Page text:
EMRFD Message Archive 1835

Message Date From Subject
1835 2008-07-26 21:15:11 yo8can Push pull amplifier
Try also using BD139(137, or 135) transistors, I've used one to a
radiotelephone project operating at 28MHz and it worked well (1W/BD)
ar 12Vdc. I've tesetd also push pull schemes using BD transistors in B
or AB calss for SSB. In oder to get near flat gain in the 1,8-29MHz
range, an individual simple selective attack & feedback circuitry is
needed for each BD. It worked well by me attacking each base through a
560pF capacitor in parallel with a 22 ohm resistor, and the feedback
is closed between each collector and base being made by a 560...820ohm
resistor (equal for each BD)in series with a 4,7nF dc blocking
capacitor. To rise the gain more at high frequencies, an inductor is
required in series with each feedback resistor, consisting in 23-30
turns (equal to each BD) of 0,2mm dia enameled Cu wire wounded on a
4mm dia. 2,2k/0,5W resistor body which also shunts the coil in order
to prevent instability. To get more power, the high enough impedances
of BD allows dirrect parallel connecting of more BD's, only each
emitter should be individually connected to ground through a 1 ohm or
less balast resistor. The Collectors and Bases may be in parallel
connected. The common attack & feedback circuitry must then be
addapted, dividing the rezistor values and multiplying the capacitor
values also. Use BD's with low H21e, high values for h21e don't work
better in HF, even worse. Try using pre-matched transistors like:
BD139-06 or BD139-10 (meaning h21e is 40...65 or 65...130), not
BD139-16 or unspecified h21e, (which may be also 250, works bad).
I tried this because here in YO genuine 2SC2166 are very hard to find
and the fake ones don't work in HF.
Romi, YO8CAN
1840 2008-07-27 11:35:07 yo8can Re: Push pull amplifier
I wold like to write something more about using cheap bipolar
transistors in HF power linear (SSB) amplifiers. A special designed,
expensive transistor for HF linear power amplification, it keeps its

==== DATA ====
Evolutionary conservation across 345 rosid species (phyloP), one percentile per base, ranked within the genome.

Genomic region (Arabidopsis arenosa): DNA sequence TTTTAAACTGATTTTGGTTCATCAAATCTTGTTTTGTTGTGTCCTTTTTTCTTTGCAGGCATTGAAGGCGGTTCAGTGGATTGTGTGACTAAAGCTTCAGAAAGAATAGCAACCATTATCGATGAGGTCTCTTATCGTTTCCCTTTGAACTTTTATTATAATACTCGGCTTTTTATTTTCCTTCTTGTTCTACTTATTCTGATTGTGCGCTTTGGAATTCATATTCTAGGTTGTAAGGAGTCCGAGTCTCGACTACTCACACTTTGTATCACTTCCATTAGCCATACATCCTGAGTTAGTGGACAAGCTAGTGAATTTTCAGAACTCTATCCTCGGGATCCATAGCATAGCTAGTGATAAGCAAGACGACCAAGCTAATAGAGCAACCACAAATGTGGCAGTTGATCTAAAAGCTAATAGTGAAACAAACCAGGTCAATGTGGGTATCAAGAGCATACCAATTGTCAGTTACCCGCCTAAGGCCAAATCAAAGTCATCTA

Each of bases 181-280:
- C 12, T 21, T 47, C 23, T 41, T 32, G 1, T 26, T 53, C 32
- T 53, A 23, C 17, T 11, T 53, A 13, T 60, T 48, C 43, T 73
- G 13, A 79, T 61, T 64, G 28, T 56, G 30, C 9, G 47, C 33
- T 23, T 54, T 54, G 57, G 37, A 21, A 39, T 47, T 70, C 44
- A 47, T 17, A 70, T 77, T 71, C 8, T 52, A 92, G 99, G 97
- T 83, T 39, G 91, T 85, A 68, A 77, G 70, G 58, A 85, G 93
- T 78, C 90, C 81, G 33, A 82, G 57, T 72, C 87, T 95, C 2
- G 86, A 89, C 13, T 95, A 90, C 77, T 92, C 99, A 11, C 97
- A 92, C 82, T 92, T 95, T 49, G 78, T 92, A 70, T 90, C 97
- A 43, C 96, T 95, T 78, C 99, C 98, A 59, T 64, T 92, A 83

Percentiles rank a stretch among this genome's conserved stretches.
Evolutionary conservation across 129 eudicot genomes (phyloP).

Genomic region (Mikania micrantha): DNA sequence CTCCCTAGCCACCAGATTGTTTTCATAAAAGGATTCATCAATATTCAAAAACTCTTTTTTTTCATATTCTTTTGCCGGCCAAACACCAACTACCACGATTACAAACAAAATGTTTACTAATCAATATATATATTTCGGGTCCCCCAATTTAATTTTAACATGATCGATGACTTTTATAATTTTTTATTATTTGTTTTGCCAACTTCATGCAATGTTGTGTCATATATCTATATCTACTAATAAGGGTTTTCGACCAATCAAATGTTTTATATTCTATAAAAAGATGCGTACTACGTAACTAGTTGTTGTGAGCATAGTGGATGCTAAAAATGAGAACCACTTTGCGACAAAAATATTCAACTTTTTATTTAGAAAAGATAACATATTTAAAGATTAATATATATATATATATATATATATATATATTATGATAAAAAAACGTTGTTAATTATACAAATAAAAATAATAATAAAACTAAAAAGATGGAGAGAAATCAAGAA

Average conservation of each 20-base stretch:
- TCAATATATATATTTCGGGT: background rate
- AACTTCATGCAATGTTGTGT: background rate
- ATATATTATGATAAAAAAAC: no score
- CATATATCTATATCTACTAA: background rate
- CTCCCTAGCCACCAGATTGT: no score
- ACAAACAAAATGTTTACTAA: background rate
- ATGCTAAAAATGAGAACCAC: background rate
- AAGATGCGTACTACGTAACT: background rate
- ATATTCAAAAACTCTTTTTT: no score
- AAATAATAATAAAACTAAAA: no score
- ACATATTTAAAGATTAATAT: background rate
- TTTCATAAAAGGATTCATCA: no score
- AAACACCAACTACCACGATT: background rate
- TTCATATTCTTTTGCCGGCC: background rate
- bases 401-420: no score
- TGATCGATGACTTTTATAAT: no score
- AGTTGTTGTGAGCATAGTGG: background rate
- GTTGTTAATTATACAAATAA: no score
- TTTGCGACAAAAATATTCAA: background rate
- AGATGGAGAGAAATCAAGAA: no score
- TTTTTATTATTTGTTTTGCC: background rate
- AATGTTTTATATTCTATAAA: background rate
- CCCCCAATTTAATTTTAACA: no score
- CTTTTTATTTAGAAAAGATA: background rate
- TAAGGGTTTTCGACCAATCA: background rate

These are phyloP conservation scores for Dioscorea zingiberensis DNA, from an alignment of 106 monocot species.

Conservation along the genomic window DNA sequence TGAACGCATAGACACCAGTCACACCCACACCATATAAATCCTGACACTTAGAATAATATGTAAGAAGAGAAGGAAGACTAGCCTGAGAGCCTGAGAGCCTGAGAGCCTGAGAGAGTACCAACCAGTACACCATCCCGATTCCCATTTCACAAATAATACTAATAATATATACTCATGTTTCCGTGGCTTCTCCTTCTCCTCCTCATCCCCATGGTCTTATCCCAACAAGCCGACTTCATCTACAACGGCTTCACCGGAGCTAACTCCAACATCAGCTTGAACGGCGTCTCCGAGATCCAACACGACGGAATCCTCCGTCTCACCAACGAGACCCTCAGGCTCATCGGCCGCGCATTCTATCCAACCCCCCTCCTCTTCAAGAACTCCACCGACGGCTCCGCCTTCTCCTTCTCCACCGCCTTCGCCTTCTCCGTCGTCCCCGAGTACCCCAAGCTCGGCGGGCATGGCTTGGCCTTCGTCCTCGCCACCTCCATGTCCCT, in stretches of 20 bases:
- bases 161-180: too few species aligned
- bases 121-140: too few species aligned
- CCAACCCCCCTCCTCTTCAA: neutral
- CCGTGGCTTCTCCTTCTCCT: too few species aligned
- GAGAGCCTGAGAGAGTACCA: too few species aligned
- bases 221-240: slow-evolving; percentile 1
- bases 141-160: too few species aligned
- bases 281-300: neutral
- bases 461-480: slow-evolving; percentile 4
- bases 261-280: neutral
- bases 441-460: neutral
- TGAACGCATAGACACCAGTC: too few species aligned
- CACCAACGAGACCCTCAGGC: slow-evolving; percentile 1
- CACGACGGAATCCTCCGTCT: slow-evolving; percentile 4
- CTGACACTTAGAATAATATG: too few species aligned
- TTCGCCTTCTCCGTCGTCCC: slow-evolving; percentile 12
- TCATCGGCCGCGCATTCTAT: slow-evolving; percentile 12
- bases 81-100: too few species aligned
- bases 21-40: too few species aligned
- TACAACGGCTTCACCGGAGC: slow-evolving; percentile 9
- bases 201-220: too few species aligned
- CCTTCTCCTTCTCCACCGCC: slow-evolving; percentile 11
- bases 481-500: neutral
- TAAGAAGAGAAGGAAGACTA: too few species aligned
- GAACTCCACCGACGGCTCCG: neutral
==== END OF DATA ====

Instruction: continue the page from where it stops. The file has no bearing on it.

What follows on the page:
H21e constant in a wide Ic variation, up to very high collector
currents. Cheap bipolar don't, meaning that in order to preserve
linearity and to avoid splatter generation, the power must be
carefully limited less then they could deliver in non-linear
applications, like in class C (for FM). By means, a BD139 can be
drived up to develope 0,5 A in collector in class C, but because its
H21E drops fast when Ic rises more than o,3A, in SSB applications, the
peak collector current should be no more than this value, meaning that
the average collector current should not be over 0,15A increased. That
means that we should not claim more than 12Vx0,15A=1,8W input per BD,
when supplied at 12Vdc, meaning the output power in AB clss is limited
around only 1,8 x 0,33= 0,6W output for a single BD. So when using
transistors like those ( by means 2N2218) we should first study the
diagrams in the data sheets (H21e versus Ic) to avoid nonlinearity in
SSB applications.

1841 2008-07-27 11:35:08 yo8can Re: Push pull amplifier
An other possibility to build a cheap transistor PA is to use 2SA1141
transistors. They are pnp, not expensive, and the data sheet
specifies Ft=90MHz, Ic=10A at maximum 100Vdc or so. I've tried a pair
in some test push pull scheme, and they worked well enough at the
lower HF bands and I think they will work up to 14MHz. I could not
test them at "full power" only at 4 W because I hadn't enough drive
power there. The power gain was somewhere around 12dB (to get 4W
output was necessary to drive them with 1W). The hardware I've used
was not the best, there where significant losses in the driving
circuitry, so I think that they may work better. The transistors I've
had weren't genuine, even on them is written "NEC", they are fake made
in China or so, but they cost about 1Euro/piece. Genuine ones I
couldn't get here, they worked much better then the 2SC2166, also
fakes. The signal looked good at the oscilloscope, much better than
using IRF's, which distort badly the sinusoid without LPF and are
unstable. This thing dishearten me using those MOSFET's and trying
bipolars, like those or more BD139's.
The base driving circuit must be as short as possible, the driving
transformer must be as close as possible to the bases, in
"compensation", the collector circuit may be a little "longer" without
significant power loss. In order to get maximal gain the emitters must
be wery good RF grounded, else gain losses will appear. A wide band
1842 2008-07-28 05:05:09 Allison Parent Re: Push pull amplifier